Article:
To be clear, Mitchell and Webb – and other comedians who front adverts – are involved in a planned deception of consumers, tricking them into making irrational choices so they buy consumer products. This creation of new desires drives the consumer society that is the key driver of the climate catastrophe that will soon be upon us. That Mitchell can’t join these very simple dots is testament to the accuracy of muckraker Upton Sinclair’s famous truism that “It is difficult to get a man to understand something, when his salary depends upon his not understanding it.”

Considering the profound social and economic changes of the last 30 years, it shouldn’t be surprising so many comedians now see advertising as a legitimate part of their professional life. Comedy, television, film, academia – all have seen a broad decline in serious political engagement in the face of corporate ascendancy and its attendant neoliberal ideology. Out has gone class-based analysis unashamedly trying to make the world a better place, replaced by individualism, detached irony and what Suzanne Moore calls the “apolitical vacuousness” of postmodernism. From music to parliamentary politics, the idea that society should and could be fundamentally changed is as rare as a working-class Labour MP.

However, there are comedians who seem to have consciously chosen not to sell out. Stewart Lee, Josie Long, Chris Morris and Frankie Boyle have, as far as I am aware, never done any advertising. Although they are a diverse group of artists, all of their work shares a strong (progressive) political core. All, I suspect, take their responsibility as a comic and public figure far more seriously than Mitchell, Webb etc. And, importantly, all are unencumbered by the contract clauses that the advertising comedians will have signed stipulating they will not criticise the product they are flogging. All, in short, have a moral core. A political and social conscience. History, I’m willing to bet, will be kinder to them than to those who have used their comedy fame to sell us shit.

Metamorphosing from a butterfly to a slug: The Daily Herald and The Sun

Metamorphosing from a butterfly to a slug: The Daily Herald and The Sun   
by Ian Sinclair
Open Democracy
15 September 2014

Today marks the 50th anniversary of one of the blackest days in British newspaper history. Though almost entirely forgotten, on 15 September 1964 the popular Labour-supporting Daily Herald newspaper was re-launched as The Sun that we all know and loathe today.

The Herald was founded in 1912 by a group of radicals including union leader Ben Tillett and Labour politician George Lansbury. Fighting to establish its name in an industry with prohibitively high capital costs, money was so tight in the early days that at one point the paper came out in pages of different sizes and shapes after some discarded paper supplies had been found. Between 1914 and 1919 financial troubles forced the paper to temporarily publish as a weekly to survive. Luckily, the paper’s politics were built on firmer ground. According to James Curran, Professor of Communications at Goldsmith’s, the Herald was a “freewheeling vehicle of the left, an important channel for the dissemination of syndicalist and socialist ideas”. It gave strong support to industrial action, the suffragettes and Russian Revolution, while opposing the First World War and its attendant conscription.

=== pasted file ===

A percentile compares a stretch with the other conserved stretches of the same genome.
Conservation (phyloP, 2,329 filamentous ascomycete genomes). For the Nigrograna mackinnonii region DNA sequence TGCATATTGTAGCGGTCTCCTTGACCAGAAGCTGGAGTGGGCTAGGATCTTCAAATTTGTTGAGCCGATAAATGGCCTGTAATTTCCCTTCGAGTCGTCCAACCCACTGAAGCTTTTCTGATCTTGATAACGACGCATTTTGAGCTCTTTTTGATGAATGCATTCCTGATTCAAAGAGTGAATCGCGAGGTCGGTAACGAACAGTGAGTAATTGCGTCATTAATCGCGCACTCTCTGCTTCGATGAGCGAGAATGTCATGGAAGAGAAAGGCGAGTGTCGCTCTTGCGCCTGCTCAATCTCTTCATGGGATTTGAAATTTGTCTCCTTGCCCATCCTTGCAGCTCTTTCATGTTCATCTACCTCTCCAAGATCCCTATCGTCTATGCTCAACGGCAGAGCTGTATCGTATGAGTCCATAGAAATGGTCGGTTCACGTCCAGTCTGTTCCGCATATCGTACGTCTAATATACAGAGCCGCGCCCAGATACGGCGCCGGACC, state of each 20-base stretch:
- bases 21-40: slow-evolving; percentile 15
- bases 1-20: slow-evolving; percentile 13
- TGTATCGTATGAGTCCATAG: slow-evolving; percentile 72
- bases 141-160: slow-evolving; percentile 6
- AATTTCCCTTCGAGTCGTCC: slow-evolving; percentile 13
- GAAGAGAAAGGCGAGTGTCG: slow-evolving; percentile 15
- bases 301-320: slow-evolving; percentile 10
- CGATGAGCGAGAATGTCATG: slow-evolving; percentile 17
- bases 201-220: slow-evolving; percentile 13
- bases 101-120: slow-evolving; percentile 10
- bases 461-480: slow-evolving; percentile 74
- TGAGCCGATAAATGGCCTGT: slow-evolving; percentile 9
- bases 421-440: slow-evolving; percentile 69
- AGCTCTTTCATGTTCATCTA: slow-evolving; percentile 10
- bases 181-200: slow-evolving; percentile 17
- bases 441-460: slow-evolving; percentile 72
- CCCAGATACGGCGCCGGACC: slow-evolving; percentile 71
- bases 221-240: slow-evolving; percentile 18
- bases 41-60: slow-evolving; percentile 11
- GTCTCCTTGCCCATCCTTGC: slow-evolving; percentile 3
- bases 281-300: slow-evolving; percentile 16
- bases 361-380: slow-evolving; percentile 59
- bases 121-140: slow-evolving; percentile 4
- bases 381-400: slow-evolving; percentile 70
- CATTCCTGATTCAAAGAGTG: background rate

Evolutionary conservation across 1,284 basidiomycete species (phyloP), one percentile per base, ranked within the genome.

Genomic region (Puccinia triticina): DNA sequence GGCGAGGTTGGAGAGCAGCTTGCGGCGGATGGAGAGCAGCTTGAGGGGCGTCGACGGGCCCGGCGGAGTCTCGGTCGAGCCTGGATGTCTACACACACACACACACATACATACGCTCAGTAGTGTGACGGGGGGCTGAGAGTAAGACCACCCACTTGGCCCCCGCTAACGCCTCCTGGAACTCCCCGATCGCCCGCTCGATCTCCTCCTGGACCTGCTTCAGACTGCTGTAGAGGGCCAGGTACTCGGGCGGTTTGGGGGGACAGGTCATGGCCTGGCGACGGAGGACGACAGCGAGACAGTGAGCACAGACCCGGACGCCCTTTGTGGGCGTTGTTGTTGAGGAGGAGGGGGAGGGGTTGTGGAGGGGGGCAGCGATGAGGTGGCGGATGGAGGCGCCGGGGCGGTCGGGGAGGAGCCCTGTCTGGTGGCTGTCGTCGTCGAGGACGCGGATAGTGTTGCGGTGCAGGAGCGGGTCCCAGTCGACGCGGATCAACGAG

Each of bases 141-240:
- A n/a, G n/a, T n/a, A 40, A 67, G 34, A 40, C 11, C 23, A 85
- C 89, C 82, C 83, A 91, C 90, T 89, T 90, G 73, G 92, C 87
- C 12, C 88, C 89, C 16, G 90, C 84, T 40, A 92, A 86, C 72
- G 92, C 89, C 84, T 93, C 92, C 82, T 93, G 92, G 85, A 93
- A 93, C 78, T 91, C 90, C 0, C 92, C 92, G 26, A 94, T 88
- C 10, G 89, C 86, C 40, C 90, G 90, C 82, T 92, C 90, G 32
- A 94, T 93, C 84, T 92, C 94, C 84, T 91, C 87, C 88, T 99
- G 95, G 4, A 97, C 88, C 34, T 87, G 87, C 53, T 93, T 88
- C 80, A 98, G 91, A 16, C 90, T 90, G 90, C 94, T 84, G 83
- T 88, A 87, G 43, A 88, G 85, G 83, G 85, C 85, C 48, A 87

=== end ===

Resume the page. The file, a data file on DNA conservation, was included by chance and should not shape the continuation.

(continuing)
Taken over by the Trade Union Congress in 1922, the paper’s rebellious independence was neutered, though it continued to provide an alternative analysis and vision of society to the rest of the Tory-dominated press. In 1933 the Herald became the largest circulation daily newspaper in the Western world, topping two million copies a day, despite the hostility of the political class. However, the paper had an Achilles Heel – its readership was overwhelming working-class, older men with little purchasing power.

Why was this a problem? Ever since the repeal of advertising duty in the 1850s, newspapers had become heavily reliant on advertising revenue, as they still are today. Therefore, the key was to attract readers with money to spend. As Sir Charles Higham, the head of a large advertising agency, noted in 1925, “A very limited circulation, but entirely among the wealthy… may be more valuable than if circulation were quadrupled”. This cold economic reality was a disaster for the labour-orientated Herald. “Our success in circulation was our undoing”, Lansbury, then the Editor, said in 1919. “The more copies we sold, the more money we lost.” Previously, governments had tried to restrict working-class and radical publications by levying newspaper stamp duty and taxes. In contrast, Professor Curran believes the Herald’s problems with advertising highlights how “Market forces succeeded where legal repression had failed in conscripting the press to the social order.” The Guardian’s Readers’ Editor, who recently argued that it was advertising that led to the independence of the press, should take note.

After the Second World War, the Herald’s money problems continued, the paper moving from one crisis to another. These difficulties shouldn’t be confused with unpopularity. In the Herald’s last year of publication it had a circulation of 1.2 million, more than five times the circulation of The Times, and a readership of over 4.7 million – double the readership of The Times, the Financial Times and The Guardian combined. However, even though it achieved 8.1% of national daily circulation, the paper only received 3.5% of net advertising revenue.

In an effort to secure the future of the paper, in the 1950s the Herald’s management turned to market research (which found the paper had the most devoted readership of all newspapers). Informed by the results, the Herald was re-launched as The Sun in an attempt to diversify and ‘upgrade’ the readership – to produce a “more representative make-up essential to advertisers”, as an internal memo put it. Writing in his diary at the time, Tony Benn described the transformed paper as “appalling… basically the same minus the Herald political content.”